Now the Independent got the story if not the details. Professor Barney Gordon is an agronomist at Kansas State University, not the University of Kansas. However, do not let that cast doubt on the message, because a similar finding came from a more carefully controlled study at the University of Nebraska.

Most soy grown in the United States has genetic modifications. Brazil is a major producer and there it is nearly 100%.

Tofu anyone?

Thursday, April 24, 2008

Farming the front yard.

My Earth Day Messages post generated a bit of discussion, most of it good. Steve mentioned the manner in which some are taking the step of re-introducing self sufficiency in food production. I would like to note two great examples of this sort of thinking. They are from those famous neo-Luddite publications, the New York Times and the Wall Street Journal.

As I referenced before, Michael Pollan's New York Times article suggests that planting a garden, rather than installing CFL's, is the perfect response for someone who is concerned about global warming. With a CFL, you buy it, you replace the old bulb and they you walk away, forget about it but you feel like you have done something. If you plant a garden like Pollan suggests, it has a more lasting affect. You may even begin to notice the cycles of the weather, to think about where the water will come from in a dry month, year, decade. It will substantially change you, even to allow yourself to shed the "cheap-energy mind".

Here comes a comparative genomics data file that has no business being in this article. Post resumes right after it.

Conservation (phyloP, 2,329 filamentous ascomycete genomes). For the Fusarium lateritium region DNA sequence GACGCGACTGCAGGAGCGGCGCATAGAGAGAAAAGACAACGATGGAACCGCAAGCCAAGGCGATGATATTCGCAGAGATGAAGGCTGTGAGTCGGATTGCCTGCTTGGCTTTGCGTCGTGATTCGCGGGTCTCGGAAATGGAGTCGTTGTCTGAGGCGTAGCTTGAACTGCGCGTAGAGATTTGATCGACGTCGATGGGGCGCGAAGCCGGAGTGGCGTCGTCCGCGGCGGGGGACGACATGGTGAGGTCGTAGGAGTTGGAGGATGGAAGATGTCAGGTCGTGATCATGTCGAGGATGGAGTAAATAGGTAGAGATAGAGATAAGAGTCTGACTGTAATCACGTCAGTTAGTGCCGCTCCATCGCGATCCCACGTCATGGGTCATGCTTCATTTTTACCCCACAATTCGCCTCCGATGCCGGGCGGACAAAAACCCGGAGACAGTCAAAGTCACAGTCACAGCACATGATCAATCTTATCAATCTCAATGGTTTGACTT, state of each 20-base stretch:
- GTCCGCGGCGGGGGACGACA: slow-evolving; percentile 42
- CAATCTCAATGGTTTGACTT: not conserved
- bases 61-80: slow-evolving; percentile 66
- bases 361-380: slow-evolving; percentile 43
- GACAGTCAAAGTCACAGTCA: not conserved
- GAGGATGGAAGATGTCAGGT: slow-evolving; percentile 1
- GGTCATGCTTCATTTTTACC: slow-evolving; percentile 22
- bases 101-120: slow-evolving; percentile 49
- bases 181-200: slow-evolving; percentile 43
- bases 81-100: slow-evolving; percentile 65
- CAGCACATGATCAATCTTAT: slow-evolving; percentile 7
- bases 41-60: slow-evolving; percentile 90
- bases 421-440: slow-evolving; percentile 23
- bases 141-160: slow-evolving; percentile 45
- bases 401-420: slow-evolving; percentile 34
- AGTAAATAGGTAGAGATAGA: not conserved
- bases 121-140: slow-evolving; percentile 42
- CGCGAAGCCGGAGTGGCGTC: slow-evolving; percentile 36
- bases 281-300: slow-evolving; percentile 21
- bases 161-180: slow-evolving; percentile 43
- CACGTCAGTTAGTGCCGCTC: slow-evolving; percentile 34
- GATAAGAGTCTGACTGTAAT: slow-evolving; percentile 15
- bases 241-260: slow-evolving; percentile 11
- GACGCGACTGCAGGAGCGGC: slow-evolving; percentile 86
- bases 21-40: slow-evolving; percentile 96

The Wall Street Journal gives you an example of a man who did just that, and in his own front yard yet...they call it Green Acres II. Like the original, you can watch it.

Individuals acting for the collective good.

Wednesday, April 23, 2008

Why bother?

Faced with the overwhelming scope of the problems that face us because the world is getting warmer and the seeming futility of small actions, some would ask "Why bother?" In a recent Green Issue of the New York Times Magazine, Michael Pollan tries to answer that question. He starts from a bleak point of view.
I don’t know about you, but for me the most upsetting moment in “An Inconvenient Truth” came long after Al Gore scared the hell out of me, constructing an utterly convincing case that the very survival of life on earth as we know it is threatened by climate change. No, the really dark moment came during the closing credits, when we are asked to . . . change our light bulbs.
Pollan ends up asking you to do something just as simple, but philosophically more profound... go plant a garden.

You may not believe the "go plant a garden" bit, but read it. Pollan is very convincing.
The single greatest lesson the garden teaches is that our relationship to the planet need not be zero-sum, and that as long as the sun still shines and people still can plan and plant, think and do, we can, if we bother to try, find ways to provide for ourselves without diminishing the world.